2. Has anyone else tried to make this yet? I'm Indian and we have the basic ingredients for chaat around the house: yogurt, mint chutney, and tamarind chutney. So when I saw the fresh spinach on sale this week, I decided to take a shot at it. I did the baked/crispy spinach version because I'm scared of frying. I baked the spinach in small batches until dry/crispy and then added salt and oil after. That took a while, and I didn't spread the seasonings out enough; the first one was fabulous and the next piece would be bland. Finally I turned it into chaat: I layered spinach, cut onion, tomato, and the dressings on there. I did not make a date-tamarind chutney, the standard one in our household is tamarind-brown sugar. The 10 oz bag of spinach barely served two, but that's probably because of my copious sampling. Fabulous way to inhale a bunch of healthy foods.

                3 Replies
                1. re: RG1

                  cool! - im going to try flash frying like in the video LGLnDC posted. -I have tried the whole drying out in the oven version with some kale and it turned out decent.

                  1. re: RG1

                    Here is the recipe I tried today ...

                    Prepare Yogurt and Date/Tarmarind Chutney
                    You can buy Greek style yogurt at the store or make your your own.
                    approx 1.5 cup of regular plain yogurt or 1 cup of Greek Style yogurt (Use paper towel in strainer to drain all water from plain regular yogurt for 2 to 4 hours )
                    Add 1 tsp spoon of table sugar and pinch of salt and mix well.
                    Date/Tarmarind Chutney

                    approx 1/2 Cup to 3/4 cup Regular Dates ( I wouldn't use fancy/expense dates)
                    Soak dates for 2 to 4 hours or overnight in a warm water ... don't use too much water ... just enough to just cover the date or little less.
                    Buy Tarmarind paste at the store or make your own. But its not worth the work. Many of my family/Friends have replaced Tarmarind with fresh lemon juice in cooking for health reason. Please feel to replace fresh lemon juice if you don't have access to tarmarind.Use 3 or 4 tsp or change the qty per your taste.
                    You can use approx 1/4 cup to 1/2 cup or less light brown sugar solids or table sugar. Salt to taste.
                    Use 1/2 tsp of turmeric and 1 tsp of Curry Powder and 1/2 tsp of cumin seeds powder, 1 to 3 tsp red chilli powder choose wisely based on your taste
                    Blend dates (with soaking water), sugar, salt, tarmarind paste or Lemon Juice or both if you choose, curry powder, cumin powder, red chilli powder, brown sugar or regular sugar.
                    Do not add water unless you are unable to blend ... use least amount of water as possible. more watery the chutney is more soggy fried spinach will get. So less water would be nice but chutney should still be runny like a gray.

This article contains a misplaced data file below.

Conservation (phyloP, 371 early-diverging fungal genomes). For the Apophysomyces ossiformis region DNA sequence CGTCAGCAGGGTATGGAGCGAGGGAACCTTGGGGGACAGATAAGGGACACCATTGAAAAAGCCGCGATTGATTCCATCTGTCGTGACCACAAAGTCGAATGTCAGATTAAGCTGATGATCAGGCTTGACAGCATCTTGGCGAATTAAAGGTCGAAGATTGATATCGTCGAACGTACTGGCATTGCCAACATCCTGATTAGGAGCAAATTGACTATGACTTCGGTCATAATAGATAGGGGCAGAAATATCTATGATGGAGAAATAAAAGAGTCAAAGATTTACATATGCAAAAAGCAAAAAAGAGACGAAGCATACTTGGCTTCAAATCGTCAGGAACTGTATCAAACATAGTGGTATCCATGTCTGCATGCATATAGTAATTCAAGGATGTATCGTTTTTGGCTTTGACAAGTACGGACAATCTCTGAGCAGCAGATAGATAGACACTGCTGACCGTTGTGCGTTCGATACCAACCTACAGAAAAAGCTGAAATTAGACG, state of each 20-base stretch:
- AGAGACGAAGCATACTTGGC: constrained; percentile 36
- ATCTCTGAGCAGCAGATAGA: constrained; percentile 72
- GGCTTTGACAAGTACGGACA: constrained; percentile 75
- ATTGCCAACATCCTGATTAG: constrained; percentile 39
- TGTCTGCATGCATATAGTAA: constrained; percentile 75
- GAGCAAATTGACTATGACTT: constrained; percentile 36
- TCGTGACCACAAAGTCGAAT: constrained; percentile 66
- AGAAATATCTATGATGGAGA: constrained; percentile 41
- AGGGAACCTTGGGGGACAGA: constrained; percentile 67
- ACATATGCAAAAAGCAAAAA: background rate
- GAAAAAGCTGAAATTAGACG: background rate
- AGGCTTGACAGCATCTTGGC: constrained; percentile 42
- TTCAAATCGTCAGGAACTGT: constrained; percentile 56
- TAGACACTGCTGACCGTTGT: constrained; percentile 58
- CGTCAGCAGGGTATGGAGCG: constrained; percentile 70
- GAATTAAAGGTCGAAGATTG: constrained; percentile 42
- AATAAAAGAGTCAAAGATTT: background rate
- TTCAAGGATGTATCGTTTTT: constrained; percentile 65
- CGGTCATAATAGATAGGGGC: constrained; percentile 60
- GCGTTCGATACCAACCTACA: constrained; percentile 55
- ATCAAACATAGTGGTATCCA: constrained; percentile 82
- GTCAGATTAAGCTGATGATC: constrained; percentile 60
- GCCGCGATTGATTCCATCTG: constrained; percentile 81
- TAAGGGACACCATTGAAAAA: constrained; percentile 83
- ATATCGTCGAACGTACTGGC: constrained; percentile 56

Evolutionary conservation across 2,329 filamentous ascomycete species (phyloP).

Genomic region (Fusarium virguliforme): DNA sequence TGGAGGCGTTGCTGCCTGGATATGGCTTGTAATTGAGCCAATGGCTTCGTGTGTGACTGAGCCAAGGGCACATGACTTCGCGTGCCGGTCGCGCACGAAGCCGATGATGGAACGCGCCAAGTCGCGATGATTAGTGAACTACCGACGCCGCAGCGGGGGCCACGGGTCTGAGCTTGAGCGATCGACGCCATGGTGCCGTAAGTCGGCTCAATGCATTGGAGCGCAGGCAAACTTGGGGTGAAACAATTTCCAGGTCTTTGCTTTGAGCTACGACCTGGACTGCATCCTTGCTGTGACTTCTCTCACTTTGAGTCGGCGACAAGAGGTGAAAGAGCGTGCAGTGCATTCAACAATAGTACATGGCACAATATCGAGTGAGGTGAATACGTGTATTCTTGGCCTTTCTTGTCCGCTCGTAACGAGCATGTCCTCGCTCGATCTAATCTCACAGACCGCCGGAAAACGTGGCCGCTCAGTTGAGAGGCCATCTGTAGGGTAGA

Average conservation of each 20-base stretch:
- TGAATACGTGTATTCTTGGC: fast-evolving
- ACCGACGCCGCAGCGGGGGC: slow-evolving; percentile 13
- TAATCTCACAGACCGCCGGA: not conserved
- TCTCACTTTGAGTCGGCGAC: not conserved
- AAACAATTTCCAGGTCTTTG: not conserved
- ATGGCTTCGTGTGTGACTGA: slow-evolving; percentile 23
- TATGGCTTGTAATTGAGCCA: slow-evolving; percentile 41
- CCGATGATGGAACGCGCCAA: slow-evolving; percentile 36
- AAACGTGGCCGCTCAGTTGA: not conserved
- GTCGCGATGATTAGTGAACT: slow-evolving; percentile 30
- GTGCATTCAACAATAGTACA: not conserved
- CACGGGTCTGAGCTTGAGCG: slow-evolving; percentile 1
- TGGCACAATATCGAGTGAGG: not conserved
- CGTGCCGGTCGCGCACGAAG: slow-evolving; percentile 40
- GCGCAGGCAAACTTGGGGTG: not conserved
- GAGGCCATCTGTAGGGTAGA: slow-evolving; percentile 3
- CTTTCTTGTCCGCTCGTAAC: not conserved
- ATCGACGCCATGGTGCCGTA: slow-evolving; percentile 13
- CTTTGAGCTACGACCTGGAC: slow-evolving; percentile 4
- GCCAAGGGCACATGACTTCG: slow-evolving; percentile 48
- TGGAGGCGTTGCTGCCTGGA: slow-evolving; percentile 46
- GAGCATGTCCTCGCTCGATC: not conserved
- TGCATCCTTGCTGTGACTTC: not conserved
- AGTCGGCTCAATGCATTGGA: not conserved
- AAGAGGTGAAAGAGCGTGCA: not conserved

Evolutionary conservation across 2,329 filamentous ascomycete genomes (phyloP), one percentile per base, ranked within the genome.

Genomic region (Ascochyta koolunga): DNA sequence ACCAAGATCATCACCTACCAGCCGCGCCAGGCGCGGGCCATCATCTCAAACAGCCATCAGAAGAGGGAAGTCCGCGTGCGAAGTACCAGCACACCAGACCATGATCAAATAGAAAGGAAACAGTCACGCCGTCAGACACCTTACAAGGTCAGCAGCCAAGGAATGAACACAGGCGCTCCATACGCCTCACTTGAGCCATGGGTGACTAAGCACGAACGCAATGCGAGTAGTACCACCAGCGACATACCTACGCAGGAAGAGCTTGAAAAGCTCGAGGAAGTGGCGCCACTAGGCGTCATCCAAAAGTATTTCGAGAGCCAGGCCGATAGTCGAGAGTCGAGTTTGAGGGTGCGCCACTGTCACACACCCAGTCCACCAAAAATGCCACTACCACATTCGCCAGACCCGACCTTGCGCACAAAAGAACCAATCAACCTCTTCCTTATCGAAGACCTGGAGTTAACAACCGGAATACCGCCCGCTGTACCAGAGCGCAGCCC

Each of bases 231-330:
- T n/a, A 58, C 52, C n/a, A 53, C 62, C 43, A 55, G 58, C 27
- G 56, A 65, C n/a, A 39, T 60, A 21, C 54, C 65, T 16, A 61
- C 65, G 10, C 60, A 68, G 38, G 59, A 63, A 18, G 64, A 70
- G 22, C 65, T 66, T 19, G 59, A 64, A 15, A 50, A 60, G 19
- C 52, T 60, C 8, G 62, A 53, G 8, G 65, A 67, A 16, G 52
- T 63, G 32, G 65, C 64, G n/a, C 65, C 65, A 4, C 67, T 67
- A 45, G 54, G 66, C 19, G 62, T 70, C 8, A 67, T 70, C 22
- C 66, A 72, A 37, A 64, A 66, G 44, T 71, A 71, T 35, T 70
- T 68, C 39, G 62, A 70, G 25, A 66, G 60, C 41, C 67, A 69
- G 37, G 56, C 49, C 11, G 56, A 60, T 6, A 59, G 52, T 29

Prepare the Spinach or the Palak - Flash Deep fried Spinach

                    approx 1 lbs Wash and dry or buy prewash baby Spinach
                    Use the deep fry at 400-500 degrees Highest with regular deep frying oil (vegetable oil)
                    divide the qty of spinach in such away that spinach cover the surface of the deep fryer
                    Once Oil is pre-heated - drop the spinach in the oil slowly/safely without splashing the oil
                    leave the spinach in the oil for 30-60 sec ... remove and let spinach drain excess oil on the strainer or paper towel or paper bag. At this point make handle spinach very carefully as it is very delicate. Handle spinach least about of time and let it cool at room temperature
                    Assemble the chaat

                    Chop 2 med Tomato
                    Chop 2 med Onion (Yellow, Red or white )
                    Cut Cilantro for garnishing

                    For severing

                    lay the the fried spinach on the plate or bowl. you need 2 to 3 inch of a layer. sprinkle finely chopped onions first evenly on the spinach and followed by finely chopped tomato. Add very light layer of yogurt mix and followed by even drops of DATE chutney. Garnish with chopped Cilantro

                    6-8 Servings

                    Suggested Varations

                    To make it more spicy - add Cilantro and green chill chutney
                    Add cooked Cheak peas, finely chopped boiled potato, and/or finely chopped green (sour) mango
                    Use Sev to ganish with Cilantro

                    1. re: MDAMEHTA

                      The spinach at Rasika definitely has bits of fried chickpea flour in it....I had it yesterday...and it is flashed fried - we asked the waiter...

                  2. I just had crispy spinach at Rasika's and it was terrific! All the dishes were excellent, but this was my favorite. It sounds a bit daunting to make it, though. I wrote down the menu description and posted it on my blog today. "It's called Palaak and consists of crispy baby spinach, sweet yogurt and a tamarind and date chutney. The spinach is as crisp as "kale chips" and I'd love to make it at home, but wouldn't know where to start." It was so good I think I'll have to try to make it anyway.